As you see in the popup, the problem is with the author of the theme, not Mozilla. Remember this is only a version 1.0 release (while IE is on 6.0). I personally cannot see how it is a Firefox bug. Themes/extensions are in zipped files (with the .jar extension for themes, or .xpi for extensions). Save themes/extensions to disk and open with a zip tool.

    Hopefully it will be a lot better in the future. Themes/extensions tested before being made available through update. Or if there is a problem, then provide a link to the theme/extension home page.

    Perhaps they could make it more obvious that the update was not successful (although to me it is). Updates do not always go smoothly.

  • User profile image
    AndyC

    sbc wrote:

    If hosted on other sites the users has to first allow the site to install extensions, then wait the 3 seconds and then click install. They cannot be installed without prompting by just visiting a site.


    Yeah, that's bound to work. After all, dialog fatigue was never a problem for ActiveX/IE now was it...

  • User profile image
    sbc

    AndyC wrote:
    sbc wrote:
    If hosted on other sites the users has to first allow the site to install extensions, then wait the 3 seconds and then click install. They cannot be installed without prompting by just visiting a site.


    Yeah, that's bound to work. After all, dialog fatigue was never a problem for ActiveX/IE now was it...

    They should make the default button (i.e. when you click enter) to be cancel. The slight delay means you cannot add many extensions all at once. Plus you need to click to start the install.

  • User profile image
    pikatung

    sbc wrote:

    Plus you need to click to start the install.

    IE does that too...

    1. IE info bar pops up
    2. Select install
    3. Another pop up asks me again if I want to install and whether its signed or not.

  • User profile image
    sbc

    pikatung wrote:
    sbc wrote:
    Plus you need to click to start the install.

    IE does that too...

    1. IE info bar pops up
    2. Select install
    3. Another pop up asks me again if I want to install and whether its signed or not.

    Sure, but that is XP SP2 only. Many are still on older versions of Windows. A signed control does not mean it is safe (just that the control author has payed to get it signed). Any one can sign a control to make people think it is safe (they just need to pay the certificate agencies enough)..

  • User profile image
    Sven Groot

    IE doesn't assume it's safe. Signing is just a way to verify the publisher of the control, the dialog still says you should only install controls from publishers you trust. Even without the information bar in IE6SP1, the dialog defaults to 'no', although it has no delay on clicking yes (thank goodness).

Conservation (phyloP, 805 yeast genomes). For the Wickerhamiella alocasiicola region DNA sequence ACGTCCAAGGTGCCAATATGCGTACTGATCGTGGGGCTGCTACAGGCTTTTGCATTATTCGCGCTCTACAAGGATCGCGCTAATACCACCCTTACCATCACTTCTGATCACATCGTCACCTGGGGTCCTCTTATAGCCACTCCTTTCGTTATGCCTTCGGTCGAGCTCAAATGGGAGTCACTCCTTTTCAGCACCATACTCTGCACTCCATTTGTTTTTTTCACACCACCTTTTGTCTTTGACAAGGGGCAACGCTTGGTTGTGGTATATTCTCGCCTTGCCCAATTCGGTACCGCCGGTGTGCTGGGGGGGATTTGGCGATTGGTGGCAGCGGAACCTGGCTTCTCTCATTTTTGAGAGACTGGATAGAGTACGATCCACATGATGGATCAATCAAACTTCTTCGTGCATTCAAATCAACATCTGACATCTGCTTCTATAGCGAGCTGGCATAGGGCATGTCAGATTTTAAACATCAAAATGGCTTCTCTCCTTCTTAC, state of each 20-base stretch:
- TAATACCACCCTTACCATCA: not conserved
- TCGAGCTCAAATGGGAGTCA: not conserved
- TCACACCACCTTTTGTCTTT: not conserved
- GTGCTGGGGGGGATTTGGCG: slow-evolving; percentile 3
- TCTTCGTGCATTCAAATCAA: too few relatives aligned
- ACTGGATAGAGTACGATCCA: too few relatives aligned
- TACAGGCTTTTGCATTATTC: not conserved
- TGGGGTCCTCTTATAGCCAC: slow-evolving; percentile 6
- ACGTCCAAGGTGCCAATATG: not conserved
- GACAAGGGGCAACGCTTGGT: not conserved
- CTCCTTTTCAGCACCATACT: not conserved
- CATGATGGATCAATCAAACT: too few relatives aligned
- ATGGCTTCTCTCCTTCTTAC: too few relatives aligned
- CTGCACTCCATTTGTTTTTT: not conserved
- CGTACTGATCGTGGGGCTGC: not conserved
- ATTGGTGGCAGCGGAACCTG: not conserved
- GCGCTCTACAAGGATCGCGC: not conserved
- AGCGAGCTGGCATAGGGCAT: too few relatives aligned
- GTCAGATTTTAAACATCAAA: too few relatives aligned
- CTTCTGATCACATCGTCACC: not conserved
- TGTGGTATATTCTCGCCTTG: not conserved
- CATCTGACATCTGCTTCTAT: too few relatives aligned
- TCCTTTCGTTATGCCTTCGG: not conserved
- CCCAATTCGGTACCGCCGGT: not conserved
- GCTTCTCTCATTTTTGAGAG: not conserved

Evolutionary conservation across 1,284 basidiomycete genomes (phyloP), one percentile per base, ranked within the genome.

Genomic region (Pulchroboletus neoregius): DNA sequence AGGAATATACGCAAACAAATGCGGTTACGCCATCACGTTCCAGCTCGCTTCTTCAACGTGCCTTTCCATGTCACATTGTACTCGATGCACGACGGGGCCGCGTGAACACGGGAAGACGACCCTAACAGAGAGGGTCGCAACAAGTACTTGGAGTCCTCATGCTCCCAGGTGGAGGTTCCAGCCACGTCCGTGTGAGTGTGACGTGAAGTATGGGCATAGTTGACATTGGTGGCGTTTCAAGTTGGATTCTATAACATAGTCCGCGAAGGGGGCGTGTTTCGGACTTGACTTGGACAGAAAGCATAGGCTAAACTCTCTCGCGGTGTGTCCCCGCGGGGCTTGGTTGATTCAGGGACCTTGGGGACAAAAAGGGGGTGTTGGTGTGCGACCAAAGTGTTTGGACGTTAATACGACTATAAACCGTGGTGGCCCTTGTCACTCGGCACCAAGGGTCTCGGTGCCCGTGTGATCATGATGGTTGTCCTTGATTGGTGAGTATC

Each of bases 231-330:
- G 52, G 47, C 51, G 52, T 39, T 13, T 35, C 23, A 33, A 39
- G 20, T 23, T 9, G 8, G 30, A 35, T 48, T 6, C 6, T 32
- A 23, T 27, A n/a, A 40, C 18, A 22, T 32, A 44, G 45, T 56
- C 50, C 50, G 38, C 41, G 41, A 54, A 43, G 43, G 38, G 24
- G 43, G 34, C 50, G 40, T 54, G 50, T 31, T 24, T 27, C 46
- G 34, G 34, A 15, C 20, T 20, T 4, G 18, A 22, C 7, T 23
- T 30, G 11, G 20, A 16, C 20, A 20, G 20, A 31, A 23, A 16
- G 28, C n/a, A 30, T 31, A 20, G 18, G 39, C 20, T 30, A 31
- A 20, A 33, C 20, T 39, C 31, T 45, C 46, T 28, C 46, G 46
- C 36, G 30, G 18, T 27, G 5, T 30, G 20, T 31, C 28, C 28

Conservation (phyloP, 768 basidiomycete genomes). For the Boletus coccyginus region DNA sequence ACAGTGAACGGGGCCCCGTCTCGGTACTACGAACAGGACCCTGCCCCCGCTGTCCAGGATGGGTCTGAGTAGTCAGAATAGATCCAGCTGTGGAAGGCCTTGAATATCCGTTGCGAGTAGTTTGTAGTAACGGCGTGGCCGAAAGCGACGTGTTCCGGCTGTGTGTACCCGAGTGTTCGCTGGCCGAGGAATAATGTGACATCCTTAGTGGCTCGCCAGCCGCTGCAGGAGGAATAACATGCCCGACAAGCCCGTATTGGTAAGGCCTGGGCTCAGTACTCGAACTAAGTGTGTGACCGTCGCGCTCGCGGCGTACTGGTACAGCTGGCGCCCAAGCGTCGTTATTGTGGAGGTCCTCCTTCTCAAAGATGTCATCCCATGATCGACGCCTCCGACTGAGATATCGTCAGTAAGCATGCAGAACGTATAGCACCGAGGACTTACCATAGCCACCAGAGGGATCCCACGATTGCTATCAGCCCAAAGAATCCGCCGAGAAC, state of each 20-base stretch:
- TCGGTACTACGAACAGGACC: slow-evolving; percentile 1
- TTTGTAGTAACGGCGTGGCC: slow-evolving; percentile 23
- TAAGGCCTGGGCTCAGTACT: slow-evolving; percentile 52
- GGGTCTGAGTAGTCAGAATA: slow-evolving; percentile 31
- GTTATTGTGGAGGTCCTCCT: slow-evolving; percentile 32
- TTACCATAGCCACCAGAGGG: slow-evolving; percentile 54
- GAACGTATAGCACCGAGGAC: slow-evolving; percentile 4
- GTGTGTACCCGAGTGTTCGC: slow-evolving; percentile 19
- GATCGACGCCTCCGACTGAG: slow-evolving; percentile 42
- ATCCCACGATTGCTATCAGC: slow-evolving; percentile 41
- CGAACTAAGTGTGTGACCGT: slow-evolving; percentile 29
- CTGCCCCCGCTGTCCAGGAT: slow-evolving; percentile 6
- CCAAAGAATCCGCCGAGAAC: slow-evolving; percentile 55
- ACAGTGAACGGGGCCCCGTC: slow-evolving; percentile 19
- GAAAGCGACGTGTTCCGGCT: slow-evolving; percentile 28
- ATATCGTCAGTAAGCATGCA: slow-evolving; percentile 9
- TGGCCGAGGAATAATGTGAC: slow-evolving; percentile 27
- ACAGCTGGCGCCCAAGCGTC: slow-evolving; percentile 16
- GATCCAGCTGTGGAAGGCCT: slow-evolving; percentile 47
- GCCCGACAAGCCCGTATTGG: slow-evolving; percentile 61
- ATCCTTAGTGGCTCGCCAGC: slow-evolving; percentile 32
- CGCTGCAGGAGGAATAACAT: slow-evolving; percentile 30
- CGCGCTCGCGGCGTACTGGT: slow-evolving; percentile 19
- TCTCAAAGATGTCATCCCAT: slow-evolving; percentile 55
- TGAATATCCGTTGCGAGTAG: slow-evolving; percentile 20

And for me, I need to log out, log in as admin, launch IE and do the information bar routine to install an ActiveX control. Not much chance I'm going to do that with an unsafe control by mistake.

    Also, with the exception of my bank and several Microsoft sites, I never install ActiveX controls from the web.

  • User profile image
    Ovidiu.​Platon

    W3bbo wrote:
    That error is caused by 3rd Party extensions with poorly authored update files, Mozilla Foundation has nothing to do with it.

    ...

    Only download from reputable sites!

    ...


    "Blue screens are usually caused by faulty drivers, not by the Windows kernel"

    "Only install IE plugins from trusted sources"

    We really need a reality check here:

    1. Once you turn a product into a platform and allow other people to plug their own bits into it, it's no longer secure. (Unless you do it in .NET and you do it properly. It will take years until people learn this)

    Most people get spyware in their computer after visiting warez/porn sites or forums with insecure server side software, or when they receive scam emails and are naive enough to believe what they're told (although, I admit, checking an email's authenticity is no easy task for a regular user). If they really want to get in there, they'll just click "Yes" when they're told to do so. They also run as administrator because they know what they're doing.

    2. Even if you completely lock down a product, no software is perfect. This stands true for IE/Mozilla/Firefox/anything you wish. Check out http://secunia.com/multiple_browsers_idn_spoofing_test/ for instance (and the three advisories related to IE below Smiley) Except for the noisy open source crowd (where's Beer, btw...), no real developer believes in perfect, free (as in speech, or as in beer, or whatever) software.

    The tiny code base and functionality Firefox has is the only reason it hasn't had its share of exploits so far. Wait until it gains some more popularity and people start asking for more features and then we'll see (unless IE 7 will be released in the mean time). Things went the same way with IE years ago. But wait, most people never learn from bad experiences, it was other people's fault anyway.

  • User profile image
    Ovidiu.​Platon

    The "(I need to watch my language)" filter is cool Smiley I used a word designating  "sites containing explicit sexual content" above Smiley I hope I haven't broken any forum rules. Sorry!